Norman's Universal Cambist: A Ready Reckoner of the World's Foreign and Colonial Exchanges of Seven Monetary and Currency Intermediaries

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E. Wilson, 1897 - Foreign exchange - 275 pages
 

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Page xiv - Country abounds, and what be the wares which they want, and how and from whence they are furnished with the same. 5. He ought to understand, and to be a diligent observer of the rates of Exchanges by Bills, from one State to another, whereby he may the better direct his affairs, and remit over and receive home his Monies to the most advantage possible.
Page vii - On this cardinal fact all understanding of what money is hangs. The whole battle with the bimetallists turns upon it. To buy is to exchange one thing for another on the basis of the value of the one being equal to that of the other. But what is the quantity of value which each possesses t That is the critical point.
Page xxi - That the study of the economic phenomena of society ought to be systematically combined with that of the other aspects of social existence; (2) That the excessive tendency to abstraction and to unreal simplifications should be checked; (3) That the a priori deductive method should be changed for the historical...
Page xxi - ... away from any relation to fact, and lose themselves in a region of nebulous metaphysics ; so that exact thinkers have felt themselves obliged to abandon the use of some of the most necessary terms, such as value, utility, production, and to express the ideas they attach to them by circuitous phrases. I am far from condemning the effort after accuracy of language and well-defined terms ; but the endless fluctuations of economists in the use of words (of which numerous examples are given in Senior's...
Page 136 - ... after life be practically conversant, and in which no class of men, from the highest to the lowest, can, in such a country as this at least, be safely left in ignorance or in error.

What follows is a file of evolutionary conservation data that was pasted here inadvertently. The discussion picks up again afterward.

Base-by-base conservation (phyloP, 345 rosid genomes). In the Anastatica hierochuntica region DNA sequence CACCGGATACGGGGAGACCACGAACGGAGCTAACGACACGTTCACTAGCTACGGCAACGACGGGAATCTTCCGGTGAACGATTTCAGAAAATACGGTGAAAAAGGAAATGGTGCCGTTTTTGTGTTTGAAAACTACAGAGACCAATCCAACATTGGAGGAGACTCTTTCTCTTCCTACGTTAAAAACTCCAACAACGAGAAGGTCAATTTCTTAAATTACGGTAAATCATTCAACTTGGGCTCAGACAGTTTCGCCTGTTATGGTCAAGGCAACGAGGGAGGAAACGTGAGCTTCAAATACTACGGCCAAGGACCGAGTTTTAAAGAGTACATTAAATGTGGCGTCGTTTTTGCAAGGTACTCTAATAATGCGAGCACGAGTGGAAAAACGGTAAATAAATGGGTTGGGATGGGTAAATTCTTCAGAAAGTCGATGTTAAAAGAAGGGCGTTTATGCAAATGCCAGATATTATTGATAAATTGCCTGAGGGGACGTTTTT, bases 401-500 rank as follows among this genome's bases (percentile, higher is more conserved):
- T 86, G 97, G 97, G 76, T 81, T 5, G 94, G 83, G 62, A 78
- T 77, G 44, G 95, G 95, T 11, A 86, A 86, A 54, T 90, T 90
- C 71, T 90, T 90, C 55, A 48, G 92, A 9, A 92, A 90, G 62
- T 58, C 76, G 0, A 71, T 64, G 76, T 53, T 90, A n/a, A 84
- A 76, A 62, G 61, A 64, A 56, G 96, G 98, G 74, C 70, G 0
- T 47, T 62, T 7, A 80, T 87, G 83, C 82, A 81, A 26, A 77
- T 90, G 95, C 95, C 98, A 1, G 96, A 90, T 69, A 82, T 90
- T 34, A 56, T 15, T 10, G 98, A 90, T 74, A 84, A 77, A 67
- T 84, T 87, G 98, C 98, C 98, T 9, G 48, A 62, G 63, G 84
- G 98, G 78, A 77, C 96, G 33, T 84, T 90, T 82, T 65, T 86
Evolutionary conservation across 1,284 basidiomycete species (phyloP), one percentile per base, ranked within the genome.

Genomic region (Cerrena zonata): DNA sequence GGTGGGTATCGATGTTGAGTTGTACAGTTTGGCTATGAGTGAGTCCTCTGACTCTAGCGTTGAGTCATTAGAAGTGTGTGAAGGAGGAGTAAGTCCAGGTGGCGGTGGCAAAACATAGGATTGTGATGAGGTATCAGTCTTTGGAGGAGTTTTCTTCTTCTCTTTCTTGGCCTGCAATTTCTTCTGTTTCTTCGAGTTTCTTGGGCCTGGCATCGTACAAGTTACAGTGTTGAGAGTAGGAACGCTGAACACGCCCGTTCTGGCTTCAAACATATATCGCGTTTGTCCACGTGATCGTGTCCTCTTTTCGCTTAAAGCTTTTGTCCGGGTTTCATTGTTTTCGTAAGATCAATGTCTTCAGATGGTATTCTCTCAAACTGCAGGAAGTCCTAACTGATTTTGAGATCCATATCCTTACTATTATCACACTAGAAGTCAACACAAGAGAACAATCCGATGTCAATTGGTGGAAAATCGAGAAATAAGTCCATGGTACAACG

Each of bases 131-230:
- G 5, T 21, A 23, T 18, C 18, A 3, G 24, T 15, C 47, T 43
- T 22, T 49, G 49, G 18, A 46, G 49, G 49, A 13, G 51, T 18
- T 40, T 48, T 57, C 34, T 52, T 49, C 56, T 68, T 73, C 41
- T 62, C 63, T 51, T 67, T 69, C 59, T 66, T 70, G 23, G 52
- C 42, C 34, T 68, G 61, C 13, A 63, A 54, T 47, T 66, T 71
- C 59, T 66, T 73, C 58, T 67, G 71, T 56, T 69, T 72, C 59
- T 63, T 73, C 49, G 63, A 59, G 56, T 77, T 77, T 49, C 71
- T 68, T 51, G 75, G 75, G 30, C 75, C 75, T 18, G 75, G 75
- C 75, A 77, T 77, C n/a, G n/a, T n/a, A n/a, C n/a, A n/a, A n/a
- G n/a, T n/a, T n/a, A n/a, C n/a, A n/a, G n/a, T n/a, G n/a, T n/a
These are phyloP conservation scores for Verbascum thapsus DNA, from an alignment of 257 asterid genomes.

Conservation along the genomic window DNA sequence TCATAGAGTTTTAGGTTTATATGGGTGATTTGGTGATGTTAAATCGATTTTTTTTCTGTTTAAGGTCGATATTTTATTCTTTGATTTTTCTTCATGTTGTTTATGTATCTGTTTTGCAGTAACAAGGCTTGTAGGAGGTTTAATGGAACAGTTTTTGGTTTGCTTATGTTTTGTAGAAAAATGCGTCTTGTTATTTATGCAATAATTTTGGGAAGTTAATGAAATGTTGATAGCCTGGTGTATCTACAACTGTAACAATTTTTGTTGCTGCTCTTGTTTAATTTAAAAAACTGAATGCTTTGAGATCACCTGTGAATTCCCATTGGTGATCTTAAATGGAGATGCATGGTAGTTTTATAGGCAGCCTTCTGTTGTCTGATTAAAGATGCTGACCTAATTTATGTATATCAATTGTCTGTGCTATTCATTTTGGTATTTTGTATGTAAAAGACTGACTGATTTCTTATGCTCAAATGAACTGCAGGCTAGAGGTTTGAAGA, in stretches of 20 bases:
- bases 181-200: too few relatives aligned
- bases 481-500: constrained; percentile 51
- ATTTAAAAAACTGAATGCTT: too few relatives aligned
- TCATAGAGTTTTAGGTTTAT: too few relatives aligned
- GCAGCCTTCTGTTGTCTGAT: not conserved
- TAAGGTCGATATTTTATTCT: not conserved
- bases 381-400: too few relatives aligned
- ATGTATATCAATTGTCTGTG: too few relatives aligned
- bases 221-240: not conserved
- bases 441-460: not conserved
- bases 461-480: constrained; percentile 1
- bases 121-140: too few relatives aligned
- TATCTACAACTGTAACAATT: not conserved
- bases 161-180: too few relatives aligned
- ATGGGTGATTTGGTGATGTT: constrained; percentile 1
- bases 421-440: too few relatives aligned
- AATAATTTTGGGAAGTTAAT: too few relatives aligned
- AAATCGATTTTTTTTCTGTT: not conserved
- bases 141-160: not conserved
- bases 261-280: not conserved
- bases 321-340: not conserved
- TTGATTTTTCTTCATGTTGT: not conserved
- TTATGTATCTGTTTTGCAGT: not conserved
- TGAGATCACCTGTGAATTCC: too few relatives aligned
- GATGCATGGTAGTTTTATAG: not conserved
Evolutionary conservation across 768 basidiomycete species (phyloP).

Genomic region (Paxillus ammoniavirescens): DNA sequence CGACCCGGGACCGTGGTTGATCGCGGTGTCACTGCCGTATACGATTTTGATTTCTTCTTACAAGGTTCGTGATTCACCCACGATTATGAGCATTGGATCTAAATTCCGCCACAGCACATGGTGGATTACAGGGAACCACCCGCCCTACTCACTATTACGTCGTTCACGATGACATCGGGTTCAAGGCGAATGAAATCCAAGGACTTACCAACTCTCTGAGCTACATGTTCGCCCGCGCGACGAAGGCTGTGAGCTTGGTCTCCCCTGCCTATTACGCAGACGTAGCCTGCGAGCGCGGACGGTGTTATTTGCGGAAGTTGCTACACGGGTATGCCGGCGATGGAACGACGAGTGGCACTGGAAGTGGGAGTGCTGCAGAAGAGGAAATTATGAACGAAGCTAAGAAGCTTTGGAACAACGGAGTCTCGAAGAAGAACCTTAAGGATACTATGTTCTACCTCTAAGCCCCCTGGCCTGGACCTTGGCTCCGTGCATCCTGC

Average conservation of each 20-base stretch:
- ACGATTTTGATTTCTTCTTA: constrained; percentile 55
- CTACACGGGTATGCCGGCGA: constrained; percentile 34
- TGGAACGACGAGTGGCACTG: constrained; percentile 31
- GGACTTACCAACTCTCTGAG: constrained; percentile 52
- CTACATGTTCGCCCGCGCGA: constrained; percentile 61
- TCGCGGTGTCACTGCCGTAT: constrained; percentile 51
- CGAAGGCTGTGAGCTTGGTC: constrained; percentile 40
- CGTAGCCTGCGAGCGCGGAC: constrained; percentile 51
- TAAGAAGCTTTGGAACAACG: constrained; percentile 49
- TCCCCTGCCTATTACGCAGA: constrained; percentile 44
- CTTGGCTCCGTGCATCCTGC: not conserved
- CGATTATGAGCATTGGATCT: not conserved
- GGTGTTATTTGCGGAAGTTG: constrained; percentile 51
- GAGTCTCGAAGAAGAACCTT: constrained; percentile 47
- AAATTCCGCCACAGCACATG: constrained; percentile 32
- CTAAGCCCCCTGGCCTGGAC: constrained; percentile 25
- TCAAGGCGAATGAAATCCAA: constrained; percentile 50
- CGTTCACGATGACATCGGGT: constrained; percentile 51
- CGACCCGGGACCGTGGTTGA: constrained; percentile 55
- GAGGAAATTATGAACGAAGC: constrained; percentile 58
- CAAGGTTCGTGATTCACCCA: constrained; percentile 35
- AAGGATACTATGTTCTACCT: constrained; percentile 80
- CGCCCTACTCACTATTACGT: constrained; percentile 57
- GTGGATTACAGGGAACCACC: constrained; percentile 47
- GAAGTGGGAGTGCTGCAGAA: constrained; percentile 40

Page 264 - System for determining the par value of all Moneys of Account, and Gold and Silver Coins...
Page 6 - Have you made up your mind upon the truth or falsehood of these two propositions? (a) Gold and silver are different substances,. \ (b) No two different substances can be exchanged for any length of time on parallel lines of quantities or values, neither can they be produced for any length of time upon parallel lines of cost.
Page xiv - Countrey. 12. Lastly, although there be no necessity that such a Merchant should be a great Scholar ; yet is it (at least) required, that in his youth he learn the Latine tongue, which will the better enable him in all the rest of his endeavours. Thus have I briefly...
Page vii - ... unexplained. We obtain that explanation by saying that the value of the money is calculated in the same way as that of the article bought. The amount of the money given is determined by the cost of producing the metal, precisely as the price of a coat or a loaf of bread is determined by what they cost to produce. The quantities of the metal and the commodity exchanged are regulated in the same way. As Aristotle pointed out, gold, money, is chosen simply as one of many commodities. The cost of...
Page xxi - These are, in my opinion," he says, "the great reforms " which are required both in the conduct of economic research and " in the exposition of its conclusions." He then proceeded to say that " if the proper study of mankind is man...

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